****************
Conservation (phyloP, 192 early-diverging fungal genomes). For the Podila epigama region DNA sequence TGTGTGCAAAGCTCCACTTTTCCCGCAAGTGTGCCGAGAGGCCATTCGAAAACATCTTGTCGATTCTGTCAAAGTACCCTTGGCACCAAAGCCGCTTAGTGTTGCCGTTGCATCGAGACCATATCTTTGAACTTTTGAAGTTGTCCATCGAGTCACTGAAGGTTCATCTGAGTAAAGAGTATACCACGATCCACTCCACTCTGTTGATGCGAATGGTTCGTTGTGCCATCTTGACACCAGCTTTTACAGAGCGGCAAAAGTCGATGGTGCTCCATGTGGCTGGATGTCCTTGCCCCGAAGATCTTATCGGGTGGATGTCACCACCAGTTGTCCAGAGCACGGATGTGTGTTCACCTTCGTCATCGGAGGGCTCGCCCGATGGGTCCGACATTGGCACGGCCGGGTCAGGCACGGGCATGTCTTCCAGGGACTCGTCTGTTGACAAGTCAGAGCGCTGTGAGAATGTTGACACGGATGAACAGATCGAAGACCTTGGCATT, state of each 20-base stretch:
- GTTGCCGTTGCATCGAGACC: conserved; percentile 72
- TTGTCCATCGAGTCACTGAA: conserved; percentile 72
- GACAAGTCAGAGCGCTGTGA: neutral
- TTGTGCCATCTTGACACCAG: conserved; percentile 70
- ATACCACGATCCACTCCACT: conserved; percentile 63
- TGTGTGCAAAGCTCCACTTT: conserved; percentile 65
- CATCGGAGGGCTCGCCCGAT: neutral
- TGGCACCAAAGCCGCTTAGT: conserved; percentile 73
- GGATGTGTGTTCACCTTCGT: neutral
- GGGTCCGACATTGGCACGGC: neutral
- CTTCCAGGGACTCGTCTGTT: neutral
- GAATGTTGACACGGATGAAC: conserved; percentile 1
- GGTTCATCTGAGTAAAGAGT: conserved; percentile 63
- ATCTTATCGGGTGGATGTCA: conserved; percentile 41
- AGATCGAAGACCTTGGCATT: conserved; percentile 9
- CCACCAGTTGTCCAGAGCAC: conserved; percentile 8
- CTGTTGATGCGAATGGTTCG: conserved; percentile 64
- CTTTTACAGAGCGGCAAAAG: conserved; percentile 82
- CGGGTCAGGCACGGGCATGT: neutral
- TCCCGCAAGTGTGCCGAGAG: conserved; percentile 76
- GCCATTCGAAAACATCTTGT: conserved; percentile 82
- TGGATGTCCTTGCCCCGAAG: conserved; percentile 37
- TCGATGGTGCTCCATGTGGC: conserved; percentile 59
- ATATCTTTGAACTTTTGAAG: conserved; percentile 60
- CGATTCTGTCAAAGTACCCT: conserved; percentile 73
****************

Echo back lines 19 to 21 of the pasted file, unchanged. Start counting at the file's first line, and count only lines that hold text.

- CTTTTACAGAGCGGCAAAAG: conserved; percentile 82
- CGGGTCAGGCACGGGCATGT: neutral
- TCCCGCAAGTGTGCCGAGAG: conserved; percentile 76